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Sustainability Interns Conduct Waste Audit

By Sustainability Office on April 10, 2018

–Miranda Gilgore ‘18

On Sunday March 25, Office of Sustainability interns conducted the 4th waste audit of the year in Colgate’s first-year and sophomore residential buildings. The purpose of the waste audits has been to determine the effectiveness of various types of recycling bins on increasing recycling and reducing contamination in the recycling stream. This work was motivated by Colgate’s low recycling rate of 15% and the fact that the amount of material that Colgate sent to the Madison County landfill was higher last year than any of the 8 preceding years.

Interns sort trash and recyclables for the waste audit.

The waste audits proved to be very successful, if a little smelly, showing that the Bryan Complex, which has Landmark-style recycling and trash bins has a much higher recycling rate than East Hall, which does not have the Landmark bins. The average recycling rate across the waste audits in the Bryan Complex was 57.78% while in East Hall the rate was only 22.21%.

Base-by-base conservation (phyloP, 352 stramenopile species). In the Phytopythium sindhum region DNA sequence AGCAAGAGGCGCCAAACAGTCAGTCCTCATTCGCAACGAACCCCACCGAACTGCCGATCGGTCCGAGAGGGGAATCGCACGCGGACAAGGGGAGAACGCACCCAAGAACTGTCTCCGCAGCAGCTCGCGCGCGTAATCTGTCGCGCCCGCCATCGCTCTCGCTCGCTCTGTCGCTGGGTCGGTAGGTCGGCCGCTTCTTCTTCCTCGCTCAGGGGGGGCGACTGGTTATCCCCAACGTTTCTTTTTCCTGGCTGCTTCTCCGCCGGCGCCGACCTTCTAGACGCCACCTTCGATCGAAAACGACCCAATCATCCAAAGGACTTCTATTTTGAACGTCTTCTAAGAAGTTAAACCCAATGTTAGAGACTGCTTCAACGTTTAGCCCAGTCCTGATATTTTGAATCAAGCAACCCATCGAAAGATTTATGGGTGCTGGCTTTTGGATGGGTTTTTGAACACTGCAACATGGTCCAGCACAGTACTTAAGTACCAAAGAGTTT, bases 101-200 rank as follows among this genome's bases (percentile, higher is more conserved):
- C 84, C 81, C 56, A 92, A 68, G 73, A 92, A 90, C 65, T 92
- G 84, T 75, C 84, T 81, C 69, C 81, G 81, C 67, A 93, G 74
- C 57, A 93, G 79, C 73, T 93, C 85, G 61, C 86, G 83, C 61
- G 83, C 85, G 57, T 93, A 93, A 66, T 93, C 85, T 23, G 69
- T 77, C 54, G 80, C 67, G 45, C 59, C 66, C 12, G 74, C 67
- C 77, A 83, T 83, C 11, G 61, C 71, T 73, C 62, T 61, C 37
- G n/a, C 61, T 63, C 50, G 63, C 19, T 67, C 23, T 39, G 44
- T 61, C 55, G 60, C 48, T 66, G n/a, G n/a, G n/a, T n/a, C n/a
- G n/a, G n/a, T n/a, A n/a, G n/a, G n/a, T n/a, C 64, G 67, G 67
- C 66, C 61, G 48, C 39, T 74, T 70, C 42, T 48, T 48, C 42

Each of the four waste audits was conducted on a Sunday morning and afternoon. The dates were October 29th, December 3rd, February 25th, and March 25th. Bags of landfill waste and recycling were collected from all of the hallways and common rooms of the buildings. Each bag was labeled and weighed. Next, non-recyclable items were removed from paper and bottles & cans recycling bags. Common items included coffee and smoothie cups, straws, chip bags, and liquids. The presence of these items in the recycling stream can cause the entire bag of recyclables to be thrown into the landfill, so addressing contamination is an educational and structural priority. 

We also noted and recorded recyclables that were found in the landfill waste bags. Common recyclables in these bags included coffee sleeves, cardboard boxes, aluminum cans and plastic bottles, and paper. Although in general it is better to throw something out if you are unsure if it is recyclable, we believe that education and structural changes regarding recycling on campus can reduce the presence of recyclables sent to the landfill and increase the recycling rate.

The March 25th waste audit marked the last one of this academic year but the waste and recycling team of interns is working hard to compile a full report of the audits and recommend next steps for the university. Based on the initial results, it seems as though the Landmark bins are making a significant difference on the recycling rate and that additional Landmark bins, or similar bins, should be purchased and distributed across campus.

The waste audits helped us to understand some of the sticking points and challenges of recycling on campus, while also providing  an opportunity to examine how to improve the recycling rate. If you would like to become an ‘expert Colgate recycler’ you can check out the guide below or talk to anyone in the Office of Sustainability!

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